How we change what others think, feel, believe and do
Make sure you always look smart and clean.
Keep your body clean and tidy. Shower daily. Regularly have your hair cut. Keep your nails clean, trim and tidy.
Women should have basic make-up which is not too gaudy. You should look good, not like you are going out to a party. Exactly what this means will depend on where you work, but be sensitive to what is 'just right' as opposed to 'too much'.
Wear something to make you stand out a little from other staff and appear as an individual rather than a faceless member of staff. If customers mention it, thank them and have a brief discussion about it.
For women, it has been found that wearing something in your hair (Gueguen. and Delfosse, 2012) can have a particularly strong effect. For example, flowers or a ribbon can make a notable difference. This can also be something to differentiate you when you have to wear a uniform. For men, tie and socks may be the only item they can vary.
While it may not be a good idea to out-dress your customers, you should always be clean and tidy. If there is a uniform or standard clothing for the job, always ensure this is cleaned and pressed. If food is spilled on you, change at work (which means having spare clothes to hand).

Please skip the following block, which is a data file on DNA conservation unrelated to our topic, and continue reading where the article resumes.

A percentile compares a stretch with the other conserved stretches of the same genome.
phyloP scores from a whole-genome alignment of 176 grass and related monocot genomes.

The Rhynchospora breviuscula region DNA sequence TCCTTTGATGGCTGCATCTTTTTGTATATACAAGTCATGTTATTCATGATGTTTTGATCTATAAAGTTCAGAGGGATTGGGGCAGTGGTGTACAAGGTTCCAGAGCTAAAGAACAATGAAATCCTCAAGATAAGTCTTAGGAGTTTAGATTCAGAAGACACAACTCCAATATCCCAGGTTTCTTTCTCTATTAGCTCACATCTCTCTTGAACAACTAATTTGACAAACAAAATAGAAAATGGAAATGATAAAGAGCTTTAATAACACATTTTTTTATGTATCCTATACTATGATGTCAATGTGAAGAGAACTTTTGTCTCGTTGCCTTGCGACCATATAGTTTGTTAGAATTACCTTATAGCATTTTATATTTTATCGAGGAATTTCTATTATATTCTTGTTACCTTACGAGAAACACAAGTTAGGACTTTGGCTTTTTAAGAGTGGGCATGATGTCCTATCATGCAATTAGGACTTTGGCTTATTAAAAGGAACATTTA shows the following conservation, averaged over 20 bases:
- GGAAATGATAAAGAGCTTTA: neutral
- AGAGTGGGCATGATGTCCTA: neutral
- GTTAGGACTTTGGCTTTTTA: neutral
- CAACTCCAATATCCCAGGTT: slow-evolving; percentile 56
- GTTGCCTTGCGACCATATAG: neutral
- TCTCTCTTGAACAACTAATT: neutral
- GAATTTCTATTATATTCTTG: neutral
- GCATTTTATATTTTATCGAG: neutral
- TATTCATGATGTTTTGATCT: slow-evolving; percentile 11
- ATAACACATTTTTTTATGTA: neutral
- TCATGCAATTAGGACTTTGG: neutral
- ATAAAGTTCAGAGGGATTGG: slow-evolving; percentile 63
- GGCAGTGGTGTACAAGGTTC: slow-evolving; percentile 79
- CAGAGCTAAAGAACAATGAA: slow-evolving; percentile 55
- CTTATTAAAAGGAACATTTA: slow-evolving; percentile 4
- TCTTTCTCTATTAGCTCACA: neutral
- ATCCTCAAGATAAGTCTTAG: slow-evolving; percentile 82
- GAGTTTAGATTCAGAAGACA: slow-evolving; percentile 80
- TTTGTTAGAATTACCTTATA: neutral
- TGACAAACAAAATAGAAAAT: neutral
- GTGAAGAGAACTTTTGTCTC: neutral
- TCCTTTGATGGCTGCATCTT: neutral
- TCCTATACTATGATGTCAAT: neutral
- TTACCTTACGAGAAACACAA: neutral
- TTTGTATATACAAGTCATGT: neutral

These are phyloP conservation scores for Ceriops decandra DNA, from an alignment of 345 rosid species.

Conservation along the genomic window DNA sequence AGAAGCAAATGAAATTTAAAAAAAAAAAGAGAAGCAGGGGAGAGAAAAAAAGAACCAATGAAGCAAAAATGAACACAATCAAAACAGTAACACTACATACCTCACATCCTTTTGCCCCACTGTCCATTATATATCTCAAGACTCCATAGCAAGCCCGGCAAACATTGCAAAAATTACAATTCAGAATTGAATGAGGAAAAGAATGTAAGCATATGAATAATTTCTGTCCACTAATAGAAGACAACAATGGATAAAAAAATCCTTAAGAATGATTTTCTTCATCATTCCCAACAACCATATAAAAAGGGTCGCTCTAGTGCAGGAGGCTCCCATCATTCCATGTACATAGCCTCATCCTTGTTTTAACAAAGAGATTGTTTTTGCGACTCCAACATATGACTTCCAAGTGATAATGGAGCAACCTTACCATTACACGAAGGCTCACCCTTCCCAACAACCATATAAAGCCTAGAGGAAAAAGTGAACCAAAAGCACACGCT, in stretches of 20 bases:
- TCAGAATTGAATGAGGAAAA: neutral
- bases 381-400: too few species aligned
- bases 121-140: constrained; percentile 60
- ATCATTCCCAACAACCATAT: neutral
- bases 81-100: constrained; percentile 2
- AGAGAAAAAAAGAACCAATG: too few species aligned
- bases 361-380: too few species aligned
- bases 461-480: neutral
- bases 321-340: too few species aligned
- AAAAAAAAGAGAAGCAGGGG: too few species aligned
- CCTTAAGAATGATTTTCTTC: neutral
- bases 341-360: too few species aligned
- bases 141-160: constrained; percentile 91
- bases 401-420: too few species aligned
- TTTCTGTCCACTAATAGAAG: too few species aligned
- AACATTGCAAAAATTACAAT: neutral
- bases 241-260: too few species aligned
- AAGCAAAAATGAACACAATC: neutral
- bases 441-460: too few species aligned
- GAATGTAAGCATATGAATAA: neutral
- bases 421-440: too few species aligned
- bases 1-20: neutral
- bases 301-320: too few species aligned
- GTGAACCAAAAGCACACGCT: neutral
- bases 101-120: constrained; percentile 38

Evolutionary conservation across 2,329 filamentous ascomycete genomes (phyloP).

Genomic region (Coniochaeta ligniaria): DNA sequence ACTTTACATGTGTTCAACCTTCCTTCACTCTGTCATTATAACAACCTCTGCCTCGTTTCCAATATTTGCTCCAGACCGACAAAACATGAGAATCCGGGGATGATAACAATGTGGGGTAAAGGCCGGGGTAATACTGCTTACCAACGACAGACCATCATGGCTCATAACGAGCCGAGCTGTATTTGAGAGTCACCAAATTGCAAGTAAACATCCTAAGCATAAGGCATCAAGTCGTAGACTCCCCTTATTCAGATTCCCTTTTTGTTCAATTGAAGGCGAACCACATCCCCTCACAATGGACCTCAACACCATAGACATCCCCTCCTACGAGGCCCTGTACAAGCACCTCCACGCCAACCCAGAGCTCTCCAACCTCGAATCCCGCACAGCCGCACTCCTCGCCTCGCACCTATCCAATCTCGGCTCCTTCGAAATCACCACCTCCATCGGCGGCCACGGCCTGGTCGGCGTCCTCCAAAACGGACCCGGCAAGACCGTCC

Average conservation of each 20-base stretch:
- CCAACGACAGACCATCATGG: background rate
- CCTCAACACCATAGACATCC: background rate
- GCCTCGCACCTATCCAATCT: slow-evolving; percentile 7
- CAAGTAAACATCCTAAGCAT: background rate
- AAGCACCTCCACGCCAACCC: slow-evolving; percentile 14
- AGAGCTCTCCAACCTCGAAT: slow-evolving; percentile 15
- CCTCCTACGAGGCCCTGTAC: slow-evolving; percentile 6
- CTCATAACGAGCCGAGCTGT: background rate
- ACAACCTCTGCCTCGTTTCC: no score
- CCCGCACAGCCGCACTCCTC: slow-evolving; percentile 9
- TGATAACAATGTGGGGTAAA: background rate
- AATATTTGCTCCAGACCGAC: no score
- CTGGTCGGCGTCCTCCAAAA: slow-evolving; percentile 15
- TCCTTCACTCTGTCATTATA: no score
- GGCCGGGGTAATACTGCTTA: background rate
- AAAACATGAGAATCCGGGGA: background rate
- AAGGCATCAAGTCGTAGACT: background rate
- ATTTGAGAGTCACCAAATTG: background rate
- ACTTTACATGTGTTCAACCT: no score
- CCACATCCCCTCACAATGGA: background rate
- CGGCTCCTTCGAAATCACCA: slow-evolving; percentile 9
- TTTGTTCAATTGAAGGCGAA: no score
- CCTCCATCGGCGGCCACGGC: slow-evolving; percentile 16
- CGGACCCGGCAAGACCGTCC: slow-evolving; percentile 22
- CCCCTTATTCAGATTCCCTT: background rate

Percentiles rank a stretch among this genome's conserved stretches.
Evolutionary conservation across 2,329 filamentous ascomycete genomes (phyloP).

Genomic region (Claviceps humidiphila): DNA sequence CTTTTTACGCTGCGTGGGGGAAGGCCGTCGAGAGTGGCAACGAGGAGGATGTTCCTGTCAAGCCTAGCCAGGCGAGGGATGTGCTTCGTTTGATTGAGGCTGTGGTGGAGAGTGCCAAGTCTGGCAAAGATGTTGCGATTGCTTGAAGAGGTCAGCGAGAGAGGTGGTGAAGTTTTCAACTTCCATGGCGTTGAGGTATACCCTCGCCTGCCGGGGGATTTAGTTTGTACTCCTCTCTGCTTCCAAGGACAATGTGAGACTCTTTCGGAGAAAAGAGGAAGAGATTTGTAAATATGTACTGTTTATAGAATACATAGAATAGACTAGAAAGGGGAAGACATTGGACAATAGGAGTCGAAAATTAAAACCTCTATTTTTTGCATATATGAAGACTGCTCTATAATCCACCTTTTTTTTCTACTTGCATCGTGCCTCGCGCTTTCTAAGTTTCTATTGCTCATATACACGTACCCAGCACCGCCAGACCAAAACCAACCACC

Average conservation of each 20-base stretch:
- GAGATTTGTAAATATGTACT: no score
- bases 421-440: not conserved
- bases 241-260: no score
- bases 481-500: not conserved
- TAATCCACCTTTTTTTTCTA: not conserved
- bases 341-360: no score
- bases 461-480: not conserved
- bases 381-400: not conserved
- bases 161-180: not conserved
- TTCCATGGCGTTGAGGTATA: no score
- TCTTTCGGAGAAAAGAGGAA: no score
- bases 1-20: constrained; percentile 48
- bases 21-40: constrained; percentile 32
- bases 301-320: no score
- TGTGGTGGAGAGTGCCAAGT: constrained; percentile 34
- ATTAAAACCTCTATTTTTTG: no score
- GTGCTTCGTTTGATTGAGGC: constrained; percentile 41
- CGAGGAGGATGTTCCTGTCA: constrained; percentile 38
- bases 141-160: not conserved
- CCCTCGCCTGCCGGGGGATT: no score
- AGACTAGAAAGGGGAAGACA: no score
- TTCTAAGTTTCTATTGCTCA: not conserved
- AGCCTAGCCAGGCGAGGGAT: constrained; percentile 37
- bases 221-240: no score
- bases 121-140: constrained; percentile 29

Pay attention to shoes, ensuring these are clean. Wear comfortable, smart shoes so you can feel relaxed while looking good.
It is a reality of how we live together that we judge people by how they look. If you are clean and tidy, customers will be far more likely to like you and consequently give you a bigger tip.
In a restaurant, cleanliness of the staff will be associated with the cleanliness of the food. If you look unclean, they may unconsciously think the food unhygienic. The worst emotion to evoke is disgust, as this will lead to customers leaving earlier and not coming back, which means lower tips now and in the future.
Jacob, C., Gueguen, N. and Delfosse, C. (2012). She wore something in her hair: The effect of ornamentation on tipping. Journal of Hospitality & Marketing, 21, 4, 414-120.
Jacob, C., Guiguen, N., Boublry, G. and Ardicioni, R. (2009). Waitresses’ facial cosmetics and tipping: A field experiment. International Journal of Hospitality Management, 29, 188-190.
Lynn, M. (2009). Determinants and consequences of female attractiveness and sexiness: Realistic tests with restaurant waitresses. Archives of Sexual Behavior, 38, 737-74.
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